The Cow Jumped Over the Moon

When a normal person hears the “cow jumped over the moon” he laughs.  Why?  Because he is imagining a literal cow leaping over the moon.  When a scholar interprets it, he thinks of the heifer being sacrificed to Diana (cf. The Everlasting Man, pg. 65).

Psalm 104 asks the reader to use his imagination:

  1. You strétch out the héavens like a tént.    Above the ráins you búild your dwélling.
  2. You máke the clóuds your cháriot,
  3. You wálk on the wíngs of the wínd,
  4. You máke the wínds your méssengers and fláshing fíre your sérvant.
  5. You fóunded the éarth on its báse, to stand fírm from áge to áge.
  6. You wrápped it with the ócean like a clóak: the wáters stood hígher than the móuntains.  At your thréat they tóok to flíght;
    at the vóice of your thúnder they fléd. They róse over the móuntains and flowed dówn  to the pláce which yóu had appóinted.
  7. You set límits they míght not páss  lest they retúrn to cóver the éarth.
  8. You make spríngs gush fórth in the válleys;  they flów in betwéen the hílls.  They give drínk to all the béasts of the fíeld; *
    the wíld-asses quénch their thírst.  On their bánks dwell the bírds of héaven;  from the bránches they síng their sóng.

The normal person reads the Psalm and thinks, “My God is a great God. He is the source of all good things.  God made creation for man to enjoy its bread and wine. The God of creation promises to make me a new creation (cf. 2 Cor 5:17)

When a scholar reads Psalm 104, he/she thinks of “a wall of a 14th century BCE tomb of Pharaoh Akhenaten (1352-1336) who lived in an era when everyone believed in many gods, but chose to believe in only one, Aten.” (cf Amy-Jill Levine, The Meaning of the Bible ).  A scholar asks “why are the words to this Egyptian god so similar to Psalm 104?”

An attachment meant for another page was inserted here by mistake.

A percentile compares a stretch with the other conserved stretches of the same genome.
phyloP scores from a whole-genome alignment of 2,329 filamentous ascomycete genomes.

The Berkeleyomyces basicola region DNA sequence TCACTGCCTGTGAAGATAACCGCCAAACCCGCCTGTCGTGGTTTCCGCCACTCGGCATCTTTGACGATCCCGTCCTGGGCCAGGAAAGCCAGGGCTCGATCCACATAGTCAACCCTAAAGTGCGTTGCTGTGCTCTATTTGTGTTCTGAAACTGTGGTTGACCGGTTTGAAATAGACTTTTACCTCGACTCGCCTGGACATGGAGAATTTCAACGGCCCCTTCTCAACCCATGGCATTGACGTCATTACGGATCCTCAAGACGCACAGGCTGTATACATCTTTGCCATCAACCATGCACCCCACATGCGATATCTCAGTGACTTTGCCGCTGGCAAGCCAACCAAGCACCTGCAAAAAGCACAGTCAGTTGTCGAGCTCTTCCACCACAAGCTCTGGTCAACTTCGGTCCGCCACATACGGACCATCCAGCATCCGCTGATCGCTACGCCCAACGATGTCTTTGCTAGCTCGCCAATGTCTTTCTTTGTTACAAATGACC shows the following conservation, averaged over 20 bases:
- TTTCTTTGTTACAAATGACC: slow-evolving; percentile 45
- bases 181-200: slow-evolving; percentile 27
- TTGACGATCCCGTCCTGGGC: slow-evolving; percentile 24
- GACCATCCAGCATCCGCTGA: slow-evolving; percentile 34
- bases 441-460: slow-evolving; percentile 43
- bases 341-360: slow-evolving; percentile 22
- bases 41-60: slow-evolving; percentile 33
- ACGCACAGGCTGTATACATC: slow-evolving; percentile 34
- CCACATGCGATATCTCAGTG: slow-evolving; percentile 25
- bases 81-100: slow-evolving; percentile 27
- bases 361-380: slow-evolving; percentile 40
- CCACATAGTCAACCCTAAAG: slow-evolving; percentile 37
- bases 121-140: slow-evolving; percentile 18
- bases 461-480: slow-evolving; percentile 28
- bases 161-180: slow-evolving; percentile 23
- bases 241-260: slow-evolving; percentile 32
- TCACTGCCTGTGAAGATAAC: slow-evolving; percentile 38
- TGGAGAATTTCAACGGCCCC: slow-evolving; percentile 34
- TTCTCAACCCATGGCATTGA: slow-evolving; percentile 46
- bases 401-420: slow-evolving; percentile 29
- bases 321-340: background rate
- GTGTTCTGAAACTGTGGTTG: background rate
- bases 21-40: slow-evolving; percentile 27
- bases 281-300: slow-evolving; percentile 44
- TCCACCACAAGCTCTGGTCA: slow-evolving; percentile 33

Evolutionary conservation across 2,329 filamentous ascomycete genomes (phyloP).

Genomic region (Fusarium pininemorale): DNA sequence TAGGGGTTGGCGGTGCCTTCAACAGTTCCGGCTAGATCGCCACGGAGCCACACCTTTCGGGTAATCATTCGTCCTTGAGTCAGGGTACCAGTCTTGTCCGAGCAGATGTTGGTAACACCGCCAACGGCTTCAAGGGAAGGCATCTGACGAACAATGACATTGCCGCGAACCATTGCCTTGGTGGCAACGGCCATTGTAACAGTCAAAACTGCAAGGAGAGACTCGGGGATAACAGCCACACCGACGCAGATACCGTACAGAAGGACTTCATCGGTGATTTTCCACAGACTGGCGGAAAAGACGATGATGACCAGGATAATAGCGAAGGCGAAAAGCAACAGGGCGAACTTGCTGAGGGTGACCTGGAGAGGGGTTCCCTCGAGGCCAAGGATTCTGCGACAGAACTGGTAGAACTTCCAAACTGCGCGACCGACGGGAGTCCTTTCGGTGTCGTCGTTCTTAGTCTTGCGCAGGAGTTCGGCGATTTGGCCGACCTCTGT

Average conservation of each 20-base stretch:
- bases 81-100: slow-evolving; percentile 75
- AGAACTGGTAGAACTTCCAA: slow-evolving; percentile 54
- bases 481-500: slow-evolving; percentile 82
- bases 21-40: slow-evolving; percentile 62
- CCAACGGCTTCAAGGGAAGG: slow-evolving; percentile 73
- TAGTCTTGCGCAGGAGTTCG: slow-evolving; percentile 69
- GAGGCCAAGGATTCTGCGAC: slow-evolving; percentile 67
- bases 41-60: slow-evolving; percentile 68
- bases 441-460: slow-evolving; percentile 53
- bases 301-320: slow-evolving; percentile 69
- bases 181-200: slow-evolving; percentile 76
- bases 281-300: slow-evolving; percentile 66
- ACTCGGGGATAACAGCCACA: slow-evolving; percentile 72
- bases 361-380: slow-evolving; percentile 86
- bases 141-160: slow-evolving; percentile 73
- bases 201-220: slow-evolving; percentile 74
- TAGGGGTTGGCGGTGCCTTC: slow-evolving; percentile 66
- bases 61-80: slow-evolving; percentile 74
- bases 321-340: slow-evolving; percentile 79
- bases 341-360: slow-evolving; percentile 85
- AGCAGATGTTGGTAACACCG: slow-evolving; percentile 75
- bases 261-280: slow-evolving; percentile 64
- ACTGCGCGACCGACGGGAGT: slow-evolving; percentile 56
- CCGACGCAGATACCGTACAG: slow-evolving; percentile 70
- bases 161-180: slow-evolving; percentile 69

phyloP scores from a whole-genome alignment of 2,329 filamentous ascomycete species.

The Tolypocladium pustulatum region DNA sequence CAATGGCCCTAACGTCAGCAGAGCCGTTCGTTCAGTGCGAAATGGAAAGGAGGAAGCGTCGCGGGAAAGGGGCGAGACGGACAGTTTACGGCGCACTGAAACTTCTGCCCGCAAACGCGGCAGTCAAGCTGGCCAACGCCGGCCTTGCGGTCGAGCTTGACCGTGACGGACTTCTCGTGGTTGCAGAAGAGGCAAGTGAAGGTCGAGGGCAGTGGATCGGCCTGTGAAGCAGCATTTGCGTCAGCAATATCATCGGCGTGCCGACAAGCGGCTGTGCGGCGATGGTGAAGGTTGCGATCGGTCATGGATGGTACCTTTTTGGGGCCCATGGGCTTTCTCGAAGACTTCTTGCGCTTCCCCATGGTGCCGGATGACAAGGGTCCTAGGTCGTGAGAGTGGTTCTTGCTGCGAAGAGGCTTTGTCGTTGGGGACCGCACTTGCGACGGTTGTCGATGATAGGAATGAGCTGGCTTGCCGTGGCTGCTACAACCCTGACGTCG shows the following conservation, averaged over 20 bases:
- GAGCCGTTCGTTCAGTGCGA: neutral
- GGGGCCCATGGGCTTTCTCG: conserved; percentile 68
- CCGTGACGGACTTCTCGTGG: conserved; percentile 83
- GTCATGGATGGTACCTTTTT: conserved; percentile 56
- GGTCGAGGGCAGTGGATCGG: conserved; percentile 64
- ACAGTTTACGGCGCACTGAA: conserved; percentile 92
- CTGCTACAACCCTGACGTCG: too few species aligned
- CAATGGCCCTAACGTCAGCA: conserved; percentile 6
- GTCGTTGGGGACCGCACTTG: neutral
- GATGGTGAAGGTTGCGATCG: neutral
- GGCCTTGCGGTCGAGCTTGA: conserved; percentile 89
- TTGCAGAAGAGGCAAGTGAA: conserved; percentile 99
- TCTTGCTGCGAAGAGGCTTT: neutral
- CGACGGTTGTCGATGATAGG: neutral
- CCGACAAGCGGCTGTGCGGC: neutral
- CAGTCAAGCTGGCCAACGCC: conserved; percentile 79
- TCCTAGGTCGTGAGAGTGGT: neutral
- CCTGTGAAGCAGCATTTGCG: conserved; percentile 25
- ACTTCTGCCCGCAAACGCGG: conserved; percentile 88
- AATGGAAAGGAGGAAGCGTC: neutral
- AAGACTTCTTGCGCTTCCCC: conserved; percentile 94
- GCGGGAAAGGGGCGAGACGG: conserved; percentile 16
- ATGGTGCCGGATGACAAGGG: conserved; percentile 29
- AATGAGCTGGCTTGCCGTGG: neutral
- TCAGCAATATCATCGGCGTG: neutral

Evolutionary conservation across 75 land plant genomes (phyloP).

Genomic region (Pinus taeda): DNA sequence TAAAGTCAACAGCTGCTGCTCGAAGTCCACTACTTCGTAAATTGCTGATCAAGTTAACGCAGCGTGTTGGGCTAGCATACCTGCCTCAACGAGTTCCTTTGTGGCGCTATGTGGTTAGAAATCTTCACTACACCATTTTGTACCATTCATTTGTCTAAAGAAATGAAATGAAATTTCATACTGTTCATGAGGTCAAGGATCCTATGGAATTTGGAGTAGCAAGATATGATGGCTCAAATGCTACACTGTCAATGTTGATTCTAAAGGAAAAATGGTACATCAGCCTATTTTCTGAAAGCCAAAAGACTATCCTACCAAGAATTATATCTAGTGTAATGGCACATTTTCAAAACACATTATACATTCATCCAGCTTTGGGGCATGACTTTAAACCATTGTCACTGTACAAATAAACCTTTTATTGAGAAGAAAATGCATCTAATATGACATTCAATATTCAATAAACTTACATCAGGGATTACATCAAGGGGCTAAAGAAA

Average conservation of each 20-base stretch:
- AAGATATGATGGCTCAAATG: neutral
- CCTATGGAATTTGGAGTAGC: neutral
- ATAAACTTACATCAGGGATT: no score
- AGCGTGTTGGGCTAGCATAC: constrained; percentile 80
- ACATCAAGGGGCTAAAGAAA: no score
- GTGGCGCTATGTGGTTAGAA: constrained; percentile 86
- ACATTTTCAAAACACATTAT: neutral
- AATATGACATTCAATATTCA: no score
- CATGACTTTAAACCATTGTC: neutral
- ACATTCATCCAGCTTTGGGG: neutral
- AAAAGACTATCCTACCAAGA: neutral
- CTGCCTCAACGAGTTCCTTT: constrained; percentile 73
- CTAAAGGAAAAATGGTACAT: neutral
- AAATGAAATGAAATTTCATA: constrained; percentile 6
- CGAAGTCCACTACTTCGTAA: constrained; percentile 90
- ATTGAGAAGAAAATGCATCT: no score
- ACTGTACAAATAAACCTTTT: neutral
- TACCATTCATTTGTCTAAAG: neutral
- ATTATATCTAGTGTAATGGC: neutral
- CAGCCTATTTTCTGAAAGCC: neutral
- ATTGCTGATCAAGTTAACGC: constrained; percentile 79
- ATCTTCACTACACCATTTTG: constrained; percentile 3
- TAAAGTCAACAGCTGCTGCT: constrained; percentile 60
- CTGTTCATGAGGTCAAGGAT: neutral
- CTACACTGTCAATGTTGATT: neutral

The Bible should come with a warning sign:  Read only on your Knees!

Scholarship is a good thing but the best interpreters read their Bibles on their knees.  

That’s why the best interpreters of the Bible are Saints (cf. Thomas Dubay’s, “A Closer Look at the Saints.” A prime example of this is St. Clement’s interpretation of Psalm 104.  In a letter to the Corinthians to do four things:

  1. Fix our gaze on the Father and Creator of the whole world, and
  2. Hold on to his peace and blessings, his splendid and surpassing gifts.
  3. Contemplate him in our thoughts and with our mind’s eye reflect upon the peaceful and restrained unfolding of his plan;
  4. Consider the care with which he provides for the whole of his creation.  

St. Clement asks the believer to see creation as a pointer to the unseen world.   Unlike fictionalmythologies that make use of man’s imagination, God asks man to use his imagination to think about the truth of God’s eternal creation   Paul writes this to the Corinthians: “What no eye has seen, what no ear has heard, and what no human mind has conceived”- the things God has prepared for those who love him.” (cf 1:Cor. 2:9).

Author: Karen Epp

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